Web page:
By the way - since you are doing a rewatch of Voyager right now. Can you check whether there's an explanation there why they have not yet taken over the entire Delta Quadrant? The guys they meet in the first two seasons or so are mostly not very impressive, and Borg space is not that far away from where they start their voyage.

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As for the Romulans:

Come on, guys? In-universe justification for the silly name? That's not necessary. Their world is named Romulus and they look like Romans in Balance of Terror.

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4 hours ago, Lord Varys said:

By the way - since you are doing a rewatch of Voyager right now. Can you check whether there's an explanation there why they have not yet taken over the entire Delta Quadrant? The guys they meet in the first two seasons or so are mostly not very impressive, and Borg space is not that far away from where they start their voyage.

I’m just finishing up a rewatch myself, their journey is punctuated by enormous leaps every now and then. They’re only just on the edge of Borg space toward the end of Season 3, and Kes throws them straight across it. Surprisingly, Voyager made it 65% of the way home before the events of the finale. It doesn’t quite work like most things in Voyager, but I think that’s the idea. It makes it incredibly ridiculous when they reencounter people they’ve met by chance, 10,000 light years from where they first met.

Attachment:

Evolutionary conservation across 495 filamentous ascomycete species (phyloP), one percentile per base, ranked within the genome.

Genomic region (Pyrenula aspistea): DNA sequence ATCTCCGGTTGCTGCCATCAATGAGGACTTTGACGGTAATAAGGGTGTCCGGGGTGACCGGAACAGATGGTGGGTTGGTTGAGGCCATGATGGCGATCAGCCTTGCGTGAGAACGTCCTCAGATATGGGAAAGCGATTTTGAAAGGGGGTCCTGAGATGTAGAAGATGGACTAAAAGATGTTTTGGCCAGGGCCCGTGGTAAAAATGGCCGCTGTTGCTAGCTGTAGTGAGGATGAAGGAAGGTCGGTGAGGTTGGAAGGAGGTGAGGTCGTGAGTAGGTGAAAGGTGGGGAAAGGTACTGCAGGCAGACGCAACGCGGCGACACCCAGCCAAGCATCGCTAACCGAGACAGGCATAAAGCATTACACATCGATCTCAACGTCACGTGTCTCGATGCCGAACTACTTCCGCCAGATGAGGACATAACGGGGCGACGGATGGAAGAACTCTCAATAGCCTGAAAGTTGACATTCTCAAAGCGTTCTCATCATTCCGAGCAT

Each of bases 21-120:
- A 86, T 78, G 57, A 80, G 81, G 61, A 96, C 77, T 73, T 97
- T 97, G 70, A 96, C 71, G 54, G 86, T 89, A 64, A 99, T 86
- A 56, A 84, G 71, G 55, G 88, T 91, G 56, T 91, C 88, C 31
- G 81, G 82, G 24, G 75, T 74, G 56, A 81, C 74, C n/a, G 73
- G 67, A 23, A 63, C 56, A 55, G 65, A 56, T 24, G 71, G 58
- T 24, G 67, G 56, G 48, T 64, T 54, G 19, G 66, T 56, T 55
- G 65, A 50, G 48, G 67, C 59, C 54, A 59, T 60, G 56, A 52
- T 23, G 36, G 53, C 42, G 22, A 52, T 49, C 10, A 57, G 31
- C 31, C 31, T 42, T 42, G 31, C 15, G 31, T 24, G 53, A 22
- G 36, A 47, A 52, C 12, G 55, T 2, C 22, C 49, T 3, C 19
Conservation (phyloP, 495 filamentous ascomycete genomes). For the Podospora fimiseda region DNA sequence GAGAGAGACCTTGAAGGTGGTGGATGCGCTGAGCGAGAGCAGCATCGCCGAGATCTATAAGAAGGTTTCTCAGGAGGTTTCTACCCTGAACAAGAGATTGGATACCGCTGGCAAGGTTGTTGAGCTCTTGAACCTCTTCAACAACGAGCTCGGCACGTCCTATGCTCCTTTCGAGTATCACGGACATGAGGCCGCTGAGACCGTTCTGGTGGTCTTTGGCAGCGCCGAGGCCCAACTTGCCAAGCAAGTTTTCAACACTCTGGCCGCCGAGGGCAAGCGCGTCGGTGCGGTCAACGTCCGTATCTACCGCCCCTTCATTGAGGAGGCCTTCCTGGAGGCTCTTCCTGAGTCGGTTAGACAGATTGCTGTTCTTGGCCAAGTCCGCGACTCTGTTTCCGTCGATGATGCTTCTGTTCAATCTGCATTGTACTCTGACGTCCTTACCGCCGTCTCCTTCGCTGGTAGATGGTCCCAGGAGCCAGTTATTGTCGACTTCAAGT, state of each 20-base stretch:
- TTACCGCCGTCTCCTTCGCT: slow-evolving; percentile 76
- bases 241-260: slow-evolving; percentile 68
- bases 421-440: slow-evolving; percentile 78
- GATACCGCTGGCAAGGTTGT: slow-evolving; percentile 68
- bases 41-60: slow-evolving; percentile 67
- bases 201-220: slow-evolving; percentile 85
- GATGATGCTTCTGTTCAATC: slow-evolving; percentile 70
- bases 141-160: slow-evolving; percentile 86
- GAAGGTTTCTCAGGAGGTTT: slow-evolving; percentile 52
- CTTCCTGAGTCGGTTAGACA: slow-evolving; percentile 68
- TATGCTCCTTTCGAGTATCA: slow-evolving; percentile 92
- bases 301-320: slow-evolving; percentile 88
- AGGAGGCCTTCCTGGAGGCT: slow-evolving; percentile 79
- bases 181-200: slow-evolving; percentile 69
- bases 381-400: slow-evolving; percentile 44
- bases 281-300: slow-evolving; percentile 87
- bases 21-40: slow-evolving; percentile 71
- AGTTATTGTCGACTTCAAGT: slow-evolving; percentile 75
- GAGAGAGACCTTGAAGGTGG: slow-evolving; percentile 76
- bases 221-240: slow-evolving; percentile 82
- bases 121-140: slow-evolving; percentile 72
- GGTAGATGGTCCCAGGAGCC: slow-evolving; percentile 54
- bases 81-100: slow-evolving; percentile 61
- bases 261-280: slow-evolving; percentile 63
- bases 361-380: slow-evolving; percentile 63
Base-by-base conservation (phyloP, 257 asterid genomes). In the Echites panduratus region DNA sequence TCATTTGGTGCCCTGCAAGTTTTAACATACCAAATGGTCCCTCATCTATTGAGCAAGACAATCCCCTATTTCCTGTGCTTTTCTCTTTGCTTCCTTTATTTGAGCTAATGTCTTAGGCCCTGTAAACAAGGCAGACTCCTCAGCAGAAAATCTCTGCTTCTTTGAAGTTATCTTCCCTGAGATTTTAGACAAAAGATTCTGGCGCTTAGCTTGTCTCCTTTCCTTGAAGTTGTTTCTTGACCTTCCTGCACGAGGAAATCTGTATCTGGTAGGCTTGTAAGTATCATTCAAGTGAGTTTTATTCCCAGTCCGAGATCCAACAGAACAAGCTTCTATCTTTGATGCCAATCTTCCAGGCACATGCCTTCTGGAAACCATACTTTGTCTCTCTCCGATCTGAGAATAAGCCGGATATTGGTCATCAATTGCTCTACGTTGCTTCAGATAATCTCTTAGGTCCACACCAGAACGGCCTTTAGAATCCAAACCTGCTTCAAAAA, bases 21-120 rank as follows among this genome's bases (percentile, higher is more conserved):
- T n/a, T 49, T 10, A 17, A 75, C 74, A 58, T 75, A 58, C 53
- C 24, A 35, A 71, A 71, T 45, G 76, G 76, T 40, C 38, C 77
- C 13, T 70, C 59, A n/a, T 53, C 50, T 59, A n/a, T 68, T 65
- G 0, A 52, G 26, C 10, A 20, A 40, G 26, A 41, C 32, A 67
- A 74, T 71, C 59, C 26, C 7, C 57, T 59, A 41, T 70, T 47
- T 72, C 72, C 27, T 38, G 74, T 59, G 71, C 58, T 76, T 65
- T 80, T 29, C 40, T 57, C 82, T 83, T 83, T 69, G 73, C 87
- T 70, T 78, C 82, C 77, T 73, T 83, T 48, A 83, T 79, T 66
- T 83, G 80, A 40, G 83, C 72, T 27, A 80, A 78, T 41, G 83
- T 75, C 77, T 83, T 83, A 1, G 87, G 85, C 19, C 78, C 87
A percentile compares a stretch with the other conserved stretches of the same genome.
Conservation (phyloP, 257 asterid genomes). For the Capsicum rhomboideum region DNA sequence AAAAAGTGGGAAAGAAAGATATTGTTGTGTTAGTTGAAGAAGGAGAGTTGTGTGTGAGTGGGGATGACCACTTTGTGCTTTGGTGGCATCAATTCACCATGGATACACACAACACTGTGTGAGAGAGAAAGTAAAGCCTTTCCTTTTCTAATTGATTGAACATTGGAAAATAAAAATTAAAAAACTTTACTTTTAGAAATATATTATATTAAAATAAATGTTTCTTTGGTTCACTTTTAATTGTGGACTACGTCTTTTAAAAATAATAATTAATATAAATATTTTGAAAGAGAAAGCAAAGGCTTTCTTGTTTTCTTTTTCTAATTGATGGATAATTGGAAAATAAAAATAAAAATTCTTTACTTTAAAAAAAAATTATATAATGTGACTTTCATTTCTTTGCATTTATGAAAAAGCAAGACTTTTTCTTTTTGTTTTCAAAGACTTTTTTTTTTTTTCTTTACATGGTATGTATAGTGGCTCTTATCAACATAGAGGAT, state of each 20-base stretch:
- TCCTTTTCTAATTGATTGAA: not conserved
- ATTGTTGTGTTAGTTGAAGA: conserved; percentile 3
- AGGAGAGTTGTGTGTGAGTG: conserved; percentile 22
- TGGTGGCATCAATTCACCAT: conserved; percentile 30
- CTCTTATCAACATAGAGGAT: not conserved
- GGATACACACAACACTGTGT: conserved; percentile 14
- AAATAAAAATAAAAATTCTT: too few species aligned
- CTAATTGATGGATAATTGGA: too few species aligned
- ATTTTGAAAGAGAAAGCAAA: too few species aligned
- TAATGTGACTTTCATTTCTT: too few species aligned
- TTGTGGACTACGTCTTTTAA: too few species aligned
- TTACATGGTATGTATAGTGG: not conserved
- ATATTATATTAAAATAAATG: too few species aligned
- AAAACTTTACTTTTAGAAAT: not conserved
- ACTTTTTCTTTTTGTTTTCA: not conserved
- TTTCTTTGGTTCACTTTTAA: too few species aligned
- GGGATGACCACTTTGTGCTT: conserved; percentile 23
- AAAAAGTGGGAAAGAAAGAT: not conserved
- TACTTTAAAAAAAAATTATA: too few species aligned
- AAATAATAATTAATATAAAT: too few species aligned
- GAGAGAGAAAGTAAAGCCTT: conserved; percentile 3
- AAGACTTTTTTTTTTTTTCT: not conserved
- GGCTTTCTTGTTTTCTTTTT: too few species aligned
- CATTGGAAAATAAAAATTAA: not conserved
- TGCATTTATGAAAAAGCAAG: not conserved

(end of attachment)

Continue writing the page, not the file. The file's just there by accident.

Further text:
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9 hours ago, Lord Varys said:

But the threat from Conspiracy was supposed to come back in season 2, right? And this then changed to the Borg or was sort of retconned to become the Borg when they were the ones showing up after Q put the Enterprise in the path of the Borg, no? And in that sense the Borg were effectively retconned/rewritten before they had been properly introduced...

Oh, I think all the Borg drones the gang encounters when they first mean them look humanoid ... but unless I'm mistaken Picard still is the only guy they ever assimilate in TNG, no? Or is the assimilation thing something they also do since the Locutus two-parter? They definitely didn't do that in Q Who.

Ah, okay. Yet still somewhat stupid of them rush ahead in that fashion. I mean, if you believe you can win with one ship then the threat cannot be that big ... but if it isn't that big (like most of the non-assimilated species in the Beta and Delta Quadrant would have to be by default) then why do they race after Enterprise?

Overall issue with the Borg is not so much that they eventually became a joke, but that the writers really didn't keep the concept as such internally consistent and failed to come up with an idea as to what to do with the Borg (especially in Voyager which would have been ideally suited for that kind of thing, since they were crossing their space) once they could no longer be the big bad. I think the start with that extra-dimensional species wasn't that bad an idea - the enemy of my enemy can be my ally thing can work up to a point. But there could have been done a lot more, most notably an exploration why this collective intelligence wants assimilate (or rather: devour) everybody else. If there is no rational reason behind that they are just an virus running amok.